Tag Archives: Strengths

Why don’t good candidates get hired?

I’ve met candidates who were good networkers and amazing students, with outstanding resumes, but I didn’t hire them.  I’ve met student leaders and all-American athletes who didn’t stand a chance.  I’ve even interviewed people who gave all the right answers but still didn’t get an offer.  They were missing what every recruiter is looking for: the It Factor.  The X Factor.  That certain je ne sais quoi. Continue reading


Talk about what you do, not who you work for

I’ve seen it a hundred times–at happy hours, weekend parties, and family gatherings.  The conversation goes something like this:

Established professional:
Young professional:
“So, what do you do?” “I work for 3M.”
“What do you do for them?” “I work in Finance.”
“Do you enjoy it?” “Yeah, it’s a good job.”

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The best new professionals focus on opportunities, not obstacles

This morning I was asked about the difference between successful junior employees and everyone else.  (“Everyone else” being non-successful junior employees, not seasoned professionals.)  Admittedly, I stumbled through the answer, spouting off enough platitudes to choke a horse.  But I gave the question more attention throughout the day, and I think I’ve come across a good answer. Continue reading

Convince the recruiter that technology doesn’t matter

Every year I get a new phone, though the last 3 have been BlackBerries.  Yesterday, I picked up a new HTC EVO–my first Android phone.  Yes, I stayed up until 2AM playing with it.  And I’ll probably do the same tonight.  In fact, I had to tear myself away from the phone to tend to the blog.  (Imagine!)

Anyway, what struck me is that in no more than 3 dedicated hours, I learned a brand new operating system and interface.  I’ve never used Android before.  Not even close.  Yet user experience design is such an important part of application development these days that any new technology can be picked up faster than a sack of burgers from White Castle.  (I already regret writing that–sorry.) Continue reading

OMG–I have an unexpected interview tomorrow! Help!?!

Whenever I ask a candidate if they can come in to the office the next day, they usually pause for a while as they work through their calendar and try to get past the shock and concern over not being ready.  Interviews are stressful, and most people prefer to have a few days to mentally prepare.  So if you’re not planning on an interview that suddenly presents itself, what should you do? Continue reading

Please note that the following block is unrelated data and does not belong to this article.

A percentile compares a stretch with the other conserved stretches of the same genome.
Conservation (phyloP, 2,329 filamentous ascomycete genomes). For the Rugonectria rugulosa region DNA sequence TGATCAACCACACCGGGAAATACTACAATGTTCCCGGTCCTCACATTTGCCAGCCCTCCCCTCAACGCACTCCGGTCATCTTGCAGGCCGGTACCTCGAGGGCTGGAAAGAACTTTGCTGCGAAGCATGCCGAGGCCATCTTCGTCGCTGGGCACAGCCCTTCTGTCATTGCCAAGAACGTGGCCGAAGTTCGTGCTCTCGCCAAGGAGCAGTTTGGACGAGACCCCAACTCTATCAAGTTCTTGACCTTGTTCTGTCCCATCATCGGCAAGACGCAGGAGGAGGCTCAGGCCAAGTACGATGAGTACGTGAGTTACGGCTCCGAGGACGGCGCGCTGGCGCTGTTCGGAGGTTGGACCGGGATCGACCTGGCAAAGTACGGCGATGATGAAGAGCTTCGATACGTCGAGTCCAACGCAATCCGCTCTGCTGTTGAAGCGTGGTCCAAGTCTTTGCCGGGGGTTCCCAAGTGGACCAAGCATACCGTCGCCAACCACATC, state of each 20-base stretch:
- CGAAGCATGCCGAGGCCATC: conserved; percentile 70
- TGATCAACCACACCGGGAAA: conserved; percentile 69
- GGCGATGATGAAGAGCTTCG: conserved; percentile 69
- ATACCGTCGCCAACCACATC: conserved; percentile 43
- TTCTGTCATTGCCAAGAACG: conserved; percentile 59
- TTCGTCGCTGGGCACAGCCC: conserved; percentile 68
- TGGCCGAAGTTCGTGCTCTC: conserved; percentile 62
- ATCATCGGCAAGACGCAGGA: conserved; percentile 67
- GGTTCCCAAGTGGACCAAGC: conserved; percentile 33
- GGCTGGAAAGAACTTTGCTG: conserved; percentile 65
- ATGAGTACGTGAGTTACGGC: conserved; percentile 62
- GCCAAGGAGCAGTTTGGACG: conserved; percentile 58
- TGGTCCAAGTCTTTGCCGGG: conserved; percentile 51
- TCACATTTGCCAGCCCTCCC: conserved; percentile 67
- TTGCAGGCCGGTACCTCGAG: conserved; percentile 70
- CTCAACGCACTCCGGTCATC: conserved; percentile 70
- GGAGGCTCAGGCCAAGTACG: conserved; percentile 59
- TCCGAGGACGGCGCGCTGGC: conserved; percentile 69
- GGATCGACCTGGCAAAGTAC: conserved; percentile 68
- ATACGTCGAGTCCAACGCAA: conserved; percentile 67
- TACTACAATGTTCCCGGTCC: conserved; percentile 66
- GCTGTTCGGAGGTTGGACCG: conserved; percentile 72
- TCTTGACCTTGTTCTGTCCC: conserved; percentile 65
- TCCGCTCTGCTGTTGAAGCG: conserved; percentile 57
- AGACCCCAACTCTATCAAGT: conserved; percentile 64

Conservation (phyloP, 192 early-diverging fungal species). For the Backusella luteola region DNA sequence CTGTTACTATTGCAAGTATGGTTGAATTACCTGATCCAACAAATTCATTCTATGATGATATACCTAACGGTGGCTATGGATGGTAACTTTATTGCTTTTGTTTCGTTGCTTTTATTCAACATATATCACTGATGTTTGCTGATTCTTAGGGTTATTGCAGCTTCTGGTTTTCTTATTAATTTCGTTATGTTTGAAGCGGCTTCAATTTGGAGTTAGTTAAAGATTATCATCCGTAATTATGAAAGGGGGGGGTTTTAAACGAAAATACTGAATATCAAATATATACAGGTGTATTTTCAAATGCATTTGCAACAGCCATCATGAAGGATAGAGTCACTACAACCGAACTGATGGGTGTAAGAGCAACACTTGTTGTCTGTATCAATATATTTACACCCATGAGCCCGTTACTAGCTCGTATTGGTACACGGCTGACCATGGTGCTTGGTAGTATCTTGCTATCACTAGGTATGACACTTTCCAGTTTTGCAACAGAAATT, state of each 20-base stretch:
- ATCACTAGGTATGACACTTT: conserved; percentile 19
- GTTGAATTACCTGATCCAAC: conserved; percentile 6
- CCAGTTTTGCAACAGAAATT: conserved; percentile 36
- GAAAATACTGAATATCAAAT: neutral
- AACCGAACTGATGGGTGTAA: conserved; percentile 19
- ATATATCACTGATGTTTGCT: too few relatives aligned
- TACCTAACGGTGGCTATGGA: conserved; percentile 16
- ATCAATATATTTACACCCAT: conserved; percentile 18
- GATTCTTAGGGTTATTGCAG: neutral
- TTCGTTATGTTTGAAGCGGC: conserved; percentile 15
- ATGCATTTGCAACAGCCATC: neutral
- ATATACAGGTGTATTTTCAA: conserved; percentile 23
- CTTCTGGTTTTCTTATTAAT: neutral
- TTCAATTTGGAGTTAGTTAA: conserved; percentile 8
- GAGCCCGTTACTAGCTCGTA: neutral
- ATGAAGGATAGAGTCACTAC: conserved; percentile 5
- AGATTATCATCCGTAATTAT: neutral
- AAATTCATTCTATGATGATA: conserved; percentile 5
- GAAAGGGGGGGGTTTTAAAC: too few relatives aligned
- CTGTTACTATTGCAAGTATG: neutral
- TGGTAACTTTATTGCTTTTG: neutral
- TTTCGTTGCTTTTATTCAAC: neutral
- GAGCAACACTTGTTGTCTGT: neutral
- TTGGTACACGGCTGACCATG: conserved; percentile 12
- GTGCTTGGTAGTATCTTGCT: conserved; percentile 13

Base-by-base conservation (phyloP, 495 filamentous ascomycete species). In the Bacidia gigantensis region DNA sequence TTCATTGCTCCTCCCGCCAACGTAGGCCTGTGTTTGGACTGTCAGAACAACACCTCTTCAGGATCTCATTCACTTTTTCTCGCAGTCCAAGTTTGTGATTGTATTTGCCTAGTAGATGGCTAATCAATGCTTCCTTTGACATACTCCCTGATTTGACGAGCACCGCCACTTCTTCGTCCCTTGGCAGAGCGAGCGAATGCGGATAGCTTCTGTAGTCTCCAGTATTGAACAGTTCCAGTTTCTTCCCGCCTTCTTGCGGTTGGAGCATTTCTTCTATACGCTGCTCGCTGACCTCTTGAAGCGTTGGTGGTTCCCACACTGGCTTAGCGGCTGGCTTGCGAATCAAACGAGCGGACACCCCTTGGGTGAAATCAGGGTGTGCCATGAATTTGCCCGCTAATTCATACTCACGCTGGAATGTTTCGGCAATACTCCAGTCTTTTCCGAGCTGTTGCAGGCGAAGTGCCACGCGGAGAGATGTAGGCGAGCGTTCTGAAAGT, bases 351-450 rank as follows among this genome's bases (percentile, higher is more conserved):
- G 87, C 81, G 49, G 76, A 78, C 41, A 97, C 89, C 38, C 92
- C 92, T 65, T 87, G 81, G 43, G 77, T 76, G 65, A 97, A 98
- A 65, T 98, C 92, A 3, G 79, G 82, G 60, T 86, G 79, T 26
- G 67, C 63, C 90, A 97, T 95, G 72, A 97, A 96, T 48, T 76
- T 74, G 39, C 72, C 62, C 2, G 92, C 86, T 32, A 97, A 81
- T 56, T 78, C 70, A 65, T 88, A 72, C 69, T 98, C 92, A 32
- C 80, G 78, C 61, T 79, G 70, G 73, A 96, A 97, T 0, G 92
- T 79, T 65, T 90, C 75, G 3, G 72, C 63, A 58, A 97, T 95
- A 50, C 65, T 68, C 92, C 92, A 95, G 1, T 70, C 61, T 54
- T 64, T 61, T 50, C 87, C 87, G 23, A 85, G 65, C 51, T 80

Skills Missing from New Grads

I took a 5 minute survey this morning about new grads and their skills.  The first question was, “What skill gaps do you find in new grads?”  Here’s my response:

It’s hard to say if these are “gaps,” per se, because they aren’t necessarily taught in college.  But skills that would help new hires achieve results faster include:
1) Professional communication.  This includes getting to the point, cutting out filler words, inductive communication, and a component of internal marketing.
2) Ability to put things in perspective.  New hires can suffer from myopia on the job.  While it’s our job to give them the broader view, it’s also their job to ask for it and actively work to fill in any blanks.

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Don’t Just Read Body Language — Use It

Sometimes I walk into a coffee shop and can tell that, out of the 15 people in the room, one or two of them are on interviews.  It’s not just the way they’re dressed, but the way they hold themselves.  The same is true when I’m at a restaurant on the weekends.  It seems easy to pick out couples who only recently met.  Everyone’s on their best behavior for dates one through five, right?  And they may not be as comfortable or relaxed.

What do first interviews and first dates have in common?  (Lots, now that I think of it.  Maybe I’ll wax on that another time.)  Most people get nervous.  It’s hard to relax.  Everyone says “just be yourself” but it’s so hard to follow that advice.  You can see who’s on an interview or a date because they sit up straight, they make constant eye contact, they’re dressed well, they don’t interrupt, and the conversation is more like taking turns than a shared dialogue.  I don’t think these traits aren’t necessarily negative, although they’re common for people who are nervous about the outcome of the meeting.  When we’re nervous, we pay strict attention to our mannerisms and often force behavior that wouldn’t come when we’re in our natural element.  That is, we’re not acting like ourselves.

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